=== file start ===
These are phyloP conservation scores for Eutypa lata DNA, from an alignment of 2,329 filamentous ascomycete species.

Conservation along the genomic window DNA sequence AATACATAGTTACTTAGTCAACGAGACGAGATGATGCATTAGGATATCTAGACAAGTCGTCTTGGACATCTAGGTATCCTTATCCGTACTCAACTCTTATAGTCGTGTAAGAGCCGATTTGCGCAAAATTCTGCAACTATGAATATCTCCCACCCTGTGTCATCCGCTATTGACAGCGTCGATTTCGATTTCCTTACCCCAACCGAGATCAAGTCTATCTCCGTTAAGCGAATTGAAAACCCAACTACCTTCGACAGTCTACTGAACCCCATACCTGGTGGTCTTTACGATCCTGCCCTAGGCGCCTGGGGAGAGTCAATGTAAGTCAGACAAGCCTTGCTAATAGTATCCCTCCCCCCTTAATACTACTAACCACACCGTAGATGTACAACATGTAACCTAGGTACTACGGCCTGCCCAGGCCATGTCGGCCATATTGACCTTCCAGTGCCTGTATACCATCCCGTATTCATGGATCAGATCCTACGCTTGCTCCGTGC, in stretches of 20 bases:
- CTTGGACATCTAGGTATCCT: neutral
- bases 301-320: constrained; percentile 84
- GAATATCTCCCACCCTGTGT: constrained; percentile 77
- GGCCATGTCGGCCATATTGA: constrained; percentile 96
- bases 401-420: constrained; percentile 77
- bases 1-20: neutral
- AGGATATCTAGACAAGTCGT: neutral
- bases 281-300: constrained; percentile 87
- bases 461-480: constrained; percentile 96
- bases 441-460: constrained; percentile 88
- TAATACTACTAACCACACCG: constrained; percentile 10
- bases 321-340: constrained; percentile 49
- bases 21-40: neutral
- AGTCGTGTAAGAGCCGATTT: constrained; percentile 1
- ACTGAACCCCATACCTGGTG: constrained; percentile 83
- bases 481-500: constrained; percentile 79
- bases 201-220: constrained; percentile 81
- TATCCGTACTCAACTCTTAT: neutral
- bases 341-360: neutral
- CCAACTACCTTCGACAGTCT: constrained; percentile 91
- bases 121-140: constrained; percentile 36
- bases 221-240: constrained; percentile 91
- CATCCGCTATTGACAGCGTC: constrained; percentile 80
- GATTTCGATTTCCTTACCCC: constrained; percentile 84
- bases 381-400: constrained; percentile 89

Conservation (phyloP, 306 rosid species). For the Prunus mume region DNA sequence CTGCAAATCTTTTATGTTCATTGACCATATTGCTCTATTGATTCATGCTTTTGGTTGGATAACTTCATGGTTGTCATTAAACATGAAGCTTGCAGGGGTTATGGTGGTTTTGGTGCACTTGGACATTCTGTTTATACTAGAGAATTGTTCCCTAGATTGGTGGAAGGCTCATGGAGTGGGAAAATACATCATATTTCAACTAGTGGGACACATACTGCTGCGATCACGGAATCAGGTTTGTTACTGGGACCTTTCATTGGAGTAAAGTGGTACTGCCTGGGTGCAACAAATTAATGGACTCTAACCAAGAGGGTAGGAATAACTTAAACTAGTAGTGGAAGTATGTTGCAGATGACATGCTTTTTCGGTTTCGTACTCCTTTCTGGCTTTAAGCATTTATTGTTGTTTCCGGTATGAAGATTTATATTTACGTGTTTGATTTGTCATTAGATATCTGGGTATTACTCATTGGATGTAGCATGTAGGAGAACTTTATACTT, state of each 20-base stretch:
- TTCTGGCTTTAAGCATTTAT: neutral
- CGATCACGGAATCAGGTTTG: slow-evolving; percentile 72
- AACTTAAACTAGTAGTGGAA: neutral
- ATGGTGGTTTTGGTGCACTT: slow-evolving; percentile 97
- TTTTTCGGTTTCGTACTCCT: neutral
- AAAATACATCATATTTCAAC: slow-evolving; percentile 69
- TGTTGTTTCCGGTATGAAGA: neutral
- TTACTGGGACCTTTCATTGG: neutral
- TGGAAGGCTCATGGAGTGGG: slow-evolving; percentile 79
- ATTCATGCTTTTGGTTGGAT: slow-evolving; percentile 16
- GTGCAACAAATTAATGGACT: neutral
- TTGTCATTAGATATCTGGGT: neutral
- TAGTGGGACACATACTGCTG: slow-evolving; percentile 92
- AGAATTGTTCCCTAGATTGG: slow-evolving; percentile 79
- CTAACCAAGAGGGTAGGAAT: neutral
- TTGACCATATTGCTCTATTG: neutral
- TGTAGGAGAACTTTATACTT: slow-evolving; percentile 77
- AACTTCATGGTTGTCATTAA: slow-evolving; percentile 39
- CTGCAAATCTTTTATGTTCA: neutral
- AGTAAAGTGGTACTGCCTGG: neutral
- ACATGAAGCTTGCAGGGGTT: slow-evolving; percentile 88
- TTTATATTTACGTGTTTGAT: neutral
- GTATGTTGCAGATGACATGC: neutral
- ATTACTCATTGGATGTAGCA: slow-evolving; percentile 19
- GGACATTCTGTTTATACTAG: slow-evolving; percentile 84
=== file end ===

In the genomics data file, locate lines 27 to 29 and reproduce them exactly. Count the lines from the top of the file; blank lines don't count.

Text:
- bases 381-400: constrained; percentile 89

Conservation (phyloP, 306 rosid species). For the Prunus mume region DNA sequence CTGCAAATCTTTTATGTTCATTGACCATATTGCTCTATTGATTCATGCTTTTGGTTGGATAACTTCATGGTTGTCATTAAACATGAAGCTTGCAGGGGTTATGGTGGTTTTGGTGCACTTGGACATTCTGTTTATACTAGAGAATTGTTCCCTAGATTGGTGGAAGGCTCATGGAGTGGGAAAATACATCATATTTCAACTAGTGGGACACATACTGCTGCGATCACGGAATCAGGTTTGTTACTGGGACCTTTCATTGGAGTAAAGTGGTACTGCCTGGGTGCAACAAATTAATGGACTCTAACCAAGAGGGTAGGAATAACTTAAACTAGTAGTGGAAGTATGTTGCAGATGACATGCTTTTTCGGTTTCGTACTCCTTTCTGGCTTTAAGCATTTATTGTTGTTTCCGGTATGAAGATTTATATTTACGTGTTTGATTTGTCATTAGATATCTGGGTATTACTCATTGGATGTAGCATGTAGGAGAACTTTATACTT, state of each 20-base stretch:
- TTCTGGCTTTAAGCATTTAT: neutral